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Showing 26 - 50 of 771 results

Elizabeth Trist to Catharine Wistar Bache, 17 July 1810

I am fated not enjoy tranquility of mind for any length of time poor Mary what is to become of her and the family by Mr Grimes sophistry she is deprived of every means of support beside being involved in debt, gracious God what will not a deceiving villian effect. I am sorry that she did not...

Elizabeth Trist to Catharine Wistar Bache, 23 Aug. 1810

If any thing that William Brown cou’d do was to surprise me, your information wou’d have had that effect his conduct seems altogether Mysterious after the part he has acted to expose himself to a publick audience some of whom if he even had a thought he must have believe’d wou’d recognise him for...

Elizabeth Trist to Catharine Wistar Bache, 15 Sep. [1810]

I am uneasy my Dr friend at not hearing from you for so long a period hope you have had no new cause of distress in your family. The Country begins to be very sickly several families in this Village are down with violent Bilious fevers as yet there has been no mortality, except a young Lady by...

Extract from Thomas Jefferson to John B. Colvin, 20 Sept. 1810 [Quote]

The question you propose, Whether circumstances do not sometimes occur which make it a duty in officers of high trust to assume authorities beyond the law, is easy of solution in principle, but sometimes embarrasing in practice. a strict observance of the written laws is doubtless one of the high...

Elizabeth Trist to Catharine Wistar Bache, 24 Oct. [1810]

I shou’d have written to you My beloved friend ere this but I had nothing satisfactory to communicate Our passage down the Deleware was tedious not having, some part of the time a breath of wind but we had good entertainment and respectable company to the number of thirty including Servants we...

Elizabeth Trist to Catharine Wistar Bache, 28 Dec. 1810

you will be surprised to hear that we are still in Albemarle and very probably the bad weather may detain us some time longer altho Peachey has come to escort us, I begin to think it wou’d have been for our advantage if he had not come till the spring for my poor sister seems to despair of ever...

Elizabeth Trist to Catharine Wistar Bache, 7 Jan. 1811

I am afraid My Dr friend that I shall tire your patience by forcing so many of my scribbles upon you, but goodness often wounds it self—had you been less kind and discovered less feeling towards a distressd unfortunate family you might have escaped as well as many other of my acquaintance with...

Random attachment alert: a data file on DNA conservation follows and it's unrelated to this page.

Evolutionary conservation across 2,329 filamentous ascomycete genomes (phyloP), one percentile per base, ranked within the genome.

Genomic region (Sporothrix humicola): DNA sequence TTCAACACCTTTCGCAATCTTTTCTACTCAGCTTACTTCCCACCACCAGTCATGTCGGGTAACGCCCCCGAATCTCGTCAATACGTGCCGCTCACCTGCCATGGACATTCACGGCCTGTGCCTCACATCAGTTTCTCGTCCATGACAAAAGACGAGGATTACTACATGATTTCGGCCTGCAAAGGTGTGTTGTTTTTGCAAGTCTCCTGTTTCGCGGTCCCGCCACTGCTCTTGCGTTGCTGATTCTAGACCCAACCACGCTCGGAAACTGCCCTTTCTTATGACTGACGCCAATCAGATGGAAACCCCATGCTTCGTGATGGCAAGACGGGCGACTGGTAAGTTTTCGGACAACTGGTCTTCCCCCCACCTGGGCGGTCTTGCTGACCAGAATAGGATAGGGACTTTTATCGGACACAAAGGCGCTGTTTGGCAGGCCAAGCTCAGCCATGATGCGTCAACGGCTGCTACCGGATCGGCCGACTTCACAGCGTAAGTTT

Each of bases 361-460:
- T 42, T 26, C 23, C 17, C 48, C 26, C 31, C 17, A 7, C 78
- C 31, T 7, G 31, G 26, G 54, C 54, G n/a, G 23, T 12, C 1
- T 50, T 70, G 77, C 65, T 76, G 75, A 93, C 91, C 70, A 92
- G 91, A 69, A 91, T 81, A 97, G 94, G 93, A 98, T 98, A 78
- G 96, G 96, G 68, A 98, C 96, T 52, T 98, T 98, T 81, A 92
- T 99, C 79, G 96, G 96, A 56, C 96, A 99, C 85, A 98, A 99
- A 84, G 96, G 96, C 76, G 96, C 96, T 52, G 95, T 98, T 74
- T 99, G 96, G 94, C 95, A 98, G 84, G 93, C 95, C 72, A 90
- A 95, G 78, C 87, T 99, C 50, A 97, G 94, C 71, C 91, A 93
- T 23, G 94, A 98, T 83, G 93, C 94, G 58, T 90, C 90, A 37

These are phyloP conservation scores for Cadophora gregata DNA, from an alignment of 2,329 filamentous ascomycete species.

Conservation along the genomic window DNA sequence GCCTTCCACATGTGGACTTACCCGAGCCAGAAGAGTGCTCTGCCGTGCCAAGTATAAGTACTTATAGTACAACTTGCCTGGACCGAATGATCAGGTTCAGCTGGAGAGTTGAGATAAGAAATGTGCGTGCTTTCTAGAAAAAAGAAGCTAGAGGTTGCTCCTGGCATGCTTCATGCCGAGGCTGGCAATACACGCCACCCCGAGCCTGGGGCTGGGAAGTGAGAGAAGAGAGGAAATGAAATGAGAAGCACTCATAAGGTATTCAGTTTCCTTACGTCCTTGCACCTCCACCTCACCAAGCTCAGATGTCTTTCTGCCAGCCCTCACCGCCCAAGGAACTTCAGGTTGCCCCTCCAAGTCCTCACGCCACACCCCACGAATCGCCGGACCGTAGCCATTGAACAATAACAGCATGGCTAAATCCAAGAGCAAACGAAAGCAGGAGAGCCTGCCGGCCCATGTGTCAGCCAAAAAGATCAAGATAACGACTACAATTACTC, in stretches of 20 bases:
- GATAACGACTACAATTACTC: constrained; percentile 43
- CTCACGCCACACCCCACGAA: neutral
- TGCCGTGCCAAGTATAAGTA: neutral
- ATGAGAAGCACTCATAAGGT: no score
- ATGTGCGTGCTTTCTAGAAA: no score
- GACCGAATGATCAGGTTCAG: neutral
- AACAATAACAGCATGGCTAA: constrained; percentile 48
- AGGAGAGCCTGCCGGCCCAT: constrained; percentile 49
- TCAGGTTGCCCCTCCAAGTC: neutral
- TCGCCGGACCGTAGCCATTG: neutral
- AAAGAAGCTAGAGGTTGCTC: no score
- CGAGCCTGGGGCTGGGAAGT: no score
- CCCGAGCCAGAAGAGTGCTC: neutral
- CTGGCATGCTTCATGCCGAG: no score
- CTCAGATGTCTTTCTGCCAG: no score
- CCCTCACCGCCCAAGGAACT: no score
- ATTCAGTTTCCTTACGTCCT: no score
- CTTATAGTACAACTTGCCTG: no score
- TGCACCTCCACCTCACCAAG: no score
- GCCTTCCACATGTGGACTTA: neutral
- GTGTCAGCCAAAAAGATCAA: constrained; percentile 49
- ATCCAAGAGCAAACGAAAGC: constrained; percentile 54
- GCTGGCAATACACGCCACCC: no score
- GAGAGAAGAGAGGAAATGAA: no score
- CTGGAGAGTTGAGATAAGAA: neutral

Nancy Simms to Elizabeth Trist, 7 Jan. 1811

I recd my beloved Friends letter from Montecello a few days after its date, you say you were detained by the lameness of one of Mr Gilmers Horses and as the weather has for some time been very unfavourable to travelling—I have some hopes that this letter will find you still at Albemarle—I should...

David Bailie Warden to Martha Jefferson Randolph, [ca. 15 Jan. 1811]

I had the honour of sending you two Volumes from Baltimore and an engraving of Napoleon to this are of Mrs. Madison I now beg leave to inclose two copies of my translation of Marcus Aurelius which perhaps you have not seen—I returned yesterday from New york—hoping to hear something concerning my...

Extract from Thomas Jefferson to Benjamin Rush, 16 Jan. 1811 [Quote]

I have the same good opinion of mr Adams which I ever had. I know him to be an honest man, an able one with his pen, and he was a powerful advocate on the floor of Congress. he has been alienated from me by belief in the wretched forgeries lying suggestions, contrived for electioneering purposes,...

Extract from Thomas Jefferson to Benjamin Rush, 16 Jan. 1811 [Quote]

my present course of life admits less reading than I wish. from breakfast, or noon at latest, to dinner, I am mostly on horseback, attending to my farms or other concerns, which I find healthful to my body, mind, & affairs: and the few hours I can pass in my cabinet, are devoured by...

Extract from Thomas Jefferson to Destutt de Tracy, 26 Jan. 1811 [Quote]

permit me now to render my portion of the general debt of gratitude, by acknolegements in advance for the singular benefaction which is the subject of this letter, to tender my wishes for the continuance of a life so usefully employed, and to add the assurances of my perfect esteem and respect.

Extract from Thomas Jefferson to Destutt de Tracy, 26 Jan. 1811 [Quote]

I am not conscious that my participations in Executive authority have produced any bias in favor of the single executive; because the parts I have acted have been in the subordinate, as well as superior stations, and because, if I know myself, what I have felt, and what I have wished, I know...